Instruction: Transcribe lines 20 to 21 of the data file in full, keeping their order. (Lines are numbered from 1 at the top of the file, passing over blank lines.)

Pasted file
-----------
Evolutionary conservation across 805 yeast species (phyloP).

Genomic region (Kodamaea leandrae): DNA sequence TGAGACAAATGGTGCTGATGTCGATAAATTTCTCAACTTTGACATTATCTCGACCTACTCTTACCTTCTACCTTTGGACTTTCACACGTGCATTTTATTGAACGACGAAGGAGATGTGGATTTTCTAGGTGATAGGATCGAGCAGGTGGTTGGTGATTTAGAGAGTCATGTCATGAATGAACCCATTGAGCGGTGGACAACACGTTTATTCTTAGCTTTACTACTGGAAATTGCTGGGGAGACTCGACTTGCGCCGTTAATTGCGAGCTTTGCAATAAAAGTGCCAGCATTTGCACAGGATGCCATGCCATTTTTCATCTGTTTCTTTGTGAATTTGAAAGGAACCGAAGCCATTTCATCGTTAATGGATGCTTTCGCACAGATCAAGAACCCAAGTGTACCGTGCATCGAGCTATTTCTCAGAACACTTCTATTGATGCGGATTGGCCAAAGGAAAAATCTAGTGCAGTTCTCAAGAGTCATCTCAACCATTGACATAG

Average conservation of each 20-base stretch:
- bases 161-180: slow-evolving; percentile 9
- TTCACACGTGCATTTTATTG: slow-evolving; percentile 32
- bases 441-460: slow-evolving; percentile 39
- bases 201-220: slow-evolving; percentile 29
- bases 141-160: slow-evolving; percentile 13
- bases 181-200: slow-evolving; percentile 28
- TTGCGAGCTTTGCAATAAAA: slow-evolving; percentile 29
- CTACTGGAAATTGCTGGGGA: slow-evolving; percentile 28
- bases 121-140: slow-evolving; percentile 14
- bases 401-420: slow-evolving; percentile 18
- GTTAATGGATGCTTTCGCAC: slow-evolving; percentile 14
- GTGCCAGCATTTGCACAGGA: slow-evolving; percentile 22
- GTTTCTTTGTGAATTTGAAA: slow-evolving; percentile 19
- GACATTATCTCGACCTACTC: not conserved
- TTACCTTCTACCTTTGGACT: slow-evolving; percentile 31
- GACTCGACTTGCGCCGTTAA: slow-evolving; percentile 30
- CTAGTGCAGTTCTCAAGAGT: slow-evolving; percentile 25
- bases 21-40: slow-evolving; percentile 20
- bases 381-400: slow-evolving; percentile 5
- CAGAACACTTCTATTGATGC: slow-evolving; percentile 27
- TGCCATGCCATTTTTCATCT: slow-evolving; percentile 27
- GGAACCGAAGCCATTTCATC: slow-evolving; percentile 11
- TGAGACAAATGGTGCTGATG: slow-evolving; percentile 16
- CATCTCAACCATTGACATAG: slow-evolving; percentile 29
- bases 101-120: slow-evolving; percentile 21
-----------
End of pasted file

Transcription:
- CTAGTGCAGTTCTCAAGAGT: slow-evolving; percentile 25
- bases 21-40: slow-evolving; percentile 20